Geek Talk

So I was talking to the wife using Viber when Viber acted up and disconnected. This happened a couple of times. Then I moved to FaceTime, but that too had problems, and started acting up. Finally I got irritated and decided I wouldn’t mind spending some money for uninterrupted conversation, so picked up my phone and dialled ISD.

And I told the wife, “I was getting damn irritated with packet switching, so I moved to circuit switching”. And then we got talking on why Viber was so irritating, and we talked about Tanenbaum (both of us really loved that textbook of Networking) and acknowledgements and transmission of messages on unreliable channels – which can only happen by introducing redundancy – which becomes painful in a human-to-human direct conversation.

I have an engineering degree, and am fairly good at maths, and read a fair bit of economics and history, so keep popping up concepts from these in my regular conversation. Some people find it abhorrent, and wonder if I’ve landed from another planet, given that I talk this way. For example, I remember using ┬áthe word “incentivise” while answering a question at a quiz (which had nothing to do with economics). I often rationalise purchases saying they offer “option value” – real options are one thing that I think I understand. And so forth.

From this perspective I think it’s really wonderful that I’m married to someone who not only tolerates this geek talk but actively encourages and participates in it! Like the wife has now become a big proponent of the concept of option value (though admittedly she has just joined B-school so is yet to appreciate the finer points of the Black-Scholes-Merton model). I’m not sure if before she met me she would quote as regularly from Harry Potter as she does now (or maybe I’m taking too much credit). And she keeps peppering examples from physics and astronomy and electrical engineering in her normal day-to-day conversation.

And speaking of physics and option theory and sporting analogies, I get damn irritated when people describe curves as the one below as “hockey sticks”.

I’m Indian, and the only hockey I know is “field hockey”, whose stick looks like a J. So whenever someone mentions “hockey stick” I start imagining a J-shaped curve. As for the above curve, I sometimes (especially when I’m hanging out with banker types) describe it as “call option payoff”. When I’m hanging out with more scientific types, I describe it as “photoelectric effect”.

I wonder how our kids will turn out!

Between Suits and Geeks

So you have suits and you have geeks. The problem with me is that I’m neither. I lie somewhere in between. So when I’m in the company of suits, I look like a geek, and in the company of geeks I look like a suit.

Problem is that suits don’t understand geeky stuff, or tend to get intimidated, or expect me to do magic. Geeks are usually dismissive of suity stuff, saying it’s all “globe” or “pfaff”. They think they are the masters of the universe and suits are dumb.

So. Suits to the left of me, and geeks to my right. Here I am, stuck in the middle with you

On Being a Geek

I’ve always been a “topper types”. I started topping class when I was in first standard (and no, they didn’t announce ranks before that), and as if that wasn’t enough, my parents made sure that all relatives, and all teachers in school knew about my superhuman arithmetic skills. And as if even this wasn’t enough, I became the first guy in my class to wear spectacles. In a few years’ time, I went on to represent my school in supposedly intellectual pursuits such as quizzing and chess. I had been consigned to living life as a geek.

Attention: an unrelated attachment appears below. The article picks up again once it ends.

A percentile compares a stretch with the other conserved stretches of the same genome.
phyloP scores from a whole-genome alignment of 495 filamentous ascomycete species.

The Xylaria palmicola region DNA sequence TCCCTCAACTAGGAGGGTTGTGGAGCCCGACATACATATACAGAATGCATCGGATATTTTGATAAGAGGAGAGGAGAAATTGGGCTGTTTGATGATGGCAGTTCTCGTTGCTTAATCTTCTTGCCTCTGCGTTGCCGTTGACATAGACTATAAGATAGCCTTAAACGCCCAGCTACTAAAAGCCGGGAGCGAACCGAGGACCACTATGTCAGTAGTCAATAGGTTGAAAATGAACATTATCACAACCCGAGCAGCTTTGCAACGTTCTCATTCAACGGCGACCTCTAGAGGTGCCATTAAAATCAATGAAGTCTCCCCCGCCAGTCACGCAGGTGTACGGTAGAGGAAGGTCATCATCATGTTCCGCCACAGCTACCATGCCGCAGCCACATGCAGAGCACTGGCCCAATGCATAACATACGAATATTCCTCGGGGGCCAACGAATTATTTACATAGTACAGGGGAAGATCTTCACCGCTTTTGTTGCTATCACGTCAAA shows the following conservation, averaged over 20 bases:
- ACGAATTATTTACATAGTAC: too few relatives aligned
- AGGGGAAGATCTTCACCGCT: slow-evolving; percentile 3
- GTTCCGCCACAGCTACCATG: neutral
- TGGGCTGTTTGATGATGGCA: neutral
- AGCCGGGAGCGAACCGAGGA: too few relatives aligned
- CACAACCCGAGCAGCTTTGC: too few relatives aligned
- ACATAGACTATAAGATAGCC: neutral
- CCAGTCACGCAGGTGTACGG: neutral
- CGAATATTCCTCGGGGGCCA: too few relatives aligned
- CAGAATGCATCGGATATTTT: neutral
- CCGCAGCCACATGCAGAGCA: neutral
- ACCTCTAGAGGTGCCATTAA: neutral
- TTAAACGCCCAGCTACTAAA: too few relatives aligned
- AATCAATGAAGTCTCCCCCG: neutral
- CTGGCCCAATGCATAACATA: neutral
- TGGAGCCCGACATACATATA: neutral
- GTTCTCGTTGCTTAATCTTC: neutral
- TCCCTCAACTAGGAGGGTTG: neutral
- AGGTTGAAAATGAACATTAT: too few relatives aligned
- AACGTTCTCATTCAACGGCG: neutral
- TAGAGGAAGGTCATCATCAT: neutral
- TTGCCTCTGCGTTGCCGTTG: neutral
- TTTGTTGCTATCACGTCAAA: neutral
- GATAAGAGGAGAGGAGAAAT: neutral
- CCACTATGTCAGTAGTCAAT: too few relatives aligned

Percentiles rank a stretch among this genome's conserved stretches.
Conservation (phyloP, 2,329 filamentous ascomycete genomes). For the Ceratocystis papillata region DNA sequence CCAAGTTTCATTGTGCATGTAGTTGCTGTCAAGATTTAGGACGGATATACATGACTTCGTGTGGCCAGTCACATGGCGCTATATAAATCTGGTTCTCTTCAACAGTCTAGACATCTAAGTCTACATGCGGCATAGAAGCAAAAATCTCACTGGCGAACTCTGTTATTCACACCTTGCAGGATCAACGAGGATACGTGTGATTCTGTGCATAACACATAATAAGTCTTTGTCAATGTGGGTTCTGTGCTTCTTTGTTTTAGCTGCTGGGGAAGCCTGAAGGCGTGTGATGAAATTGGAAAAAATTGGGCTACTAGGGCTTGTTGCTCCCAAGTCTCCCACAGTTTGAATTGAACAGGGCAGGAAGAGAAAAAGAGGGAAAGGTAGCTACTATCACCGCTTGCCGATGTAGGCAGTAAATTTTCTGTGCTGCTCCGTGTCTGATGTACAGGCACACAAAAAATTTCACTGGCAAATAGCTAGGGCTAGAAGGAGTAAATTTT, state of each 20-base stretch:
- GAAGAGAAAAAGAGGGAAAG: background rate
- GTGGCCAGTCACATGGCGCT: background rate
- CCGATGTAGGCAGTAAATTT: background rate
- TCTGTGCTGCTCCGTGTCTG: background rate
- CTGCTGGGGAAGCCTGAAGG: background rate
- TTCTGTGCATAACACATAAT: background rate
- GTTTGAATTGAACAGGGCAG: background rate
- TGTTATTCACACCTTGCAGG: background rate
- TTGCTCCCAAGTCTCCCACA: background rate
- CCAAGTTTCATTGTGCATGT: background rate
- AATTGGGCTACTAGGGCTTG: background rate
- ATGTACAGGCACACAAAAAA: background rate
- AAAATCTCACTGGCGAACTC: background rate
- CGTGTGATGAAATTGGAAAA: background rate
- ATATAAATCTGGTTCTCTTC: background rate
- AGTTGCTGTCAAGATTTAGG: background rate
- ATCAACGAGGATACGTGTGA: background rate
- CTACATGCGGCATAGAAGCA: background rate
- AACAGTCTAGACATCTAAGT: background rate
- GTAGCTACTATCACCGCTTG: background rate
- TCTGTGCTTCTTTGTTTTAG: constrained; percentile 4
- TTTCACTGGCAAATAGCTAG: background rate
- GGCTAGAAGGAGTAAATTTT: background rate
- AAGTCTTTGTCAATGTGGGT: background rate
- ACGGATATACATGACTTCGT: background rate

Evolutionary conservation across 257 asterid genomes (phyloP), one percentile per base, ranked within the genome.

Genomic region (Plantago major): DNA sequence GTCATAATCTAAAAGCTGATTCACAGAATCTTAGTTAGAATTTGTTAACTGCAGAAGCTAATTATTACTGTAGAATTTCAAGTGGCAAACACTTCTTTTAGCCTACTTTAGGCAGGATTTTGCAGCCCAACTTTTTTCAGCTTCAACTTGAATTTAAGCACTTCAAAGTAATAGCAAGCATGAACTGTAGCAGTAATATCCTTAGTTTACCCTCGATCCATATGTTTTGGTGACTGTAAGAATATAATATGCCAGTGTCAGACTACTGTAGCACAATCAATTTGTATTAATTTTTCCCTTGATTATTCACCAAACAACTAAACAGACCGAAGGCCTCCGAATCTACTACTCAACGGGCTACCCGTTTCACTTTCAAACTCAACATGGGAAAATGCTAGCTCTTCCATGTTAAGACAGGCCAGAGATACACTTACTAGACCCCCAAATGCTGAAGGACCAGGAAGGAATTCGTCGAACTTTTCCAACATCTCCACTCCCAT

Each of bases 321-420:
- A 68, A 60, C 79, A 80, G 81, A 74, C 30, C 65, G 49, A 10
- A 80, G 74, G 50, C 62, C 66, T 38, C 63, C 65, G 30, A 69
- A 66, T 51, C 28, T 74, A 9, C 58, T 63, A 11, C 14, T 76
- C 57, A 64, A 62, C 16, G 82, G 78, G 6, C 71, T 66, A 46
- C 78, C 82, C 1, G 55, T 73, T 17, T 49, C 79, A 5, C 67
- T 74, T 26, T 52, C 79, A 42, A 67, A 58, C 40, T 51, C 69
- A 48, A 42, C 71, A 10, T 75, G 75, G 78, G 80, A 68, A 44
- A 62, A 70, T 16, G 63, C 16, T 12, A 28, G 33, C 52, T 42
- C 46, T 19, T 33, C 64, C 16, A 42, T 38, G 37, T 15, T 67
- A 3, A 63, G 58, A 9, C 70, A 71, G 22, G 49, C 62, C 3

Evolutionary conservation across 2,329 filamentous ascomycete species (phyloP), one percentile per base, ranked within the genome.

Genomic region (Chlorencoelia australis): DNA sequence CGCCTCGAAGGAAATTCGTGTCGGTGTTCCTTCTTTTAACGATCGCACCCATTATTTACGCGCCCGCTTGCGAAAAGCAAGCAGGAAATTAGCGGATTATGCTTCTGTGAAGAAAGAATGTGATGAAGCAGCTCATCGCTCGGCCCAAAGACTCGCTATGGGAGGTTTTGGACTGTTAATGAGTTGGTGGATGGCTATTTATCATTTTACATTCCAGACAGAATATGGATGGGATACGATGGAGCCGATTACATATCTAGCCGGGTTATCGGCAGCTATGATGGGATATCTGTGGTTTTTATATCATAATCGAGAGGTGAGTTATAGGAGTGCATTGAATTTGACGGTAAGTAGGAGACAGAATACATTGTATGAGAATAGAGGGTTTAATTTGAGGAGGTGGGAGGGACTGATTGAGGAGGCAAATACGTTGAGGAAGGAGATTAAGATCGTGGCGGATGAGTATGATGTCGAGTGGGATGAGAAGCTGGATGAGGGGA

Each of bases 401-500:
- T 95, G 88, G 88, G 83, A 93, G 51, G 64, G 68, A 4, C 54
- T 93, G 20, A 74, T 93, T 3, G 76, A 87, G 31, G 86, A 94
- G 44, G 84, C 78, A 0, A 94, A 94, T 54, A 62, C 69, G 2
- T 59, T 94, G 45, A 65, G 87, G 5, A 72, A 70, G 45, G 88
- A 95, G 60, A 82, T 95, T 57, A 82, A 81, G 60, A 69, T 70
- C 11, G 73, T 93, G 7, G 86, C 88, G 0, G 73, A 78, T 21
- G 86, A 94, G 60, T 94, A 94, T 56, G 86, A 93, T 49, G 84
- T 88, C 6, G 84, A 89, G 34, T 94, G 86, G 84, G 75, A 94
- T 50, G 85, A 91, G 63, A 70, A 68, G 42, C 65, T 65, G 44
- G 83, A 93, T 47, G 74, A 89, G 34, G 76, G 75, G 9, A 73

There were several occasions when I wasn’t really the topper; wasn’t even close to being a topper. However, something or the other ensured that I managed to maintain that geeky aura. In school, and at IIMB, I was supposed to be really good at math, and that made me geeky. Things were differnet at IIT – since a number of my classmates who trumped me in acads were also better than me at other geeky things. However, I think the fact that I was studying CompSci made me feel geeky, and I never lost any opportunity to show off my geekiness.

In this context, the last two years were quire awkward, as I was in a couple of non-geeky jobs. For the first time in almost twenty years, I had to go out of my way to demonstrate my geekiness, and given that those jobs didn’t need me to be a geek, things didn’t go quite well. I used to try and shove in lines into my conversation such as “we used to play chess in the classroom at IIT. since we couldn’t carry in chessboards, we used to imagine a board and play on that”.

It was very awkward. Thinking back, maybe that was one of the major contributing reasons to my not being too happy in the jobs. I wasn’t able to play my natural game. I had to invent a new me that would go to work daily. And it wasn’t just about the geekiness factor, but this was one of the important reasons, I believe.

Now, working as a strategy guy in a quant hedge fund, I feel I have every right to be geeky, and am well and truly back in form. I lose no opportunity to crack geeky jokes. I try to bring in analogies from various geeky fields I’ve been acquainted with – math, computer science, finance, and even physics. And I don’t mind making things complicated just so that I can slip in that geeky analogy that I think is “beautiful” and “elegant”.

Two days back, i was talking to Baada on the phone, and I smelt an opportunity to crack a geeky joke. We were discussing football while watching Liverpool play Chelski. And then suddenly I asked him if he knew the concept of inversion in geometry. When he replied in the negative, I spetn the next ten minutes explaining the concept to him, all so that I could slip in that one little geeky joke.

Beware of me, I would say.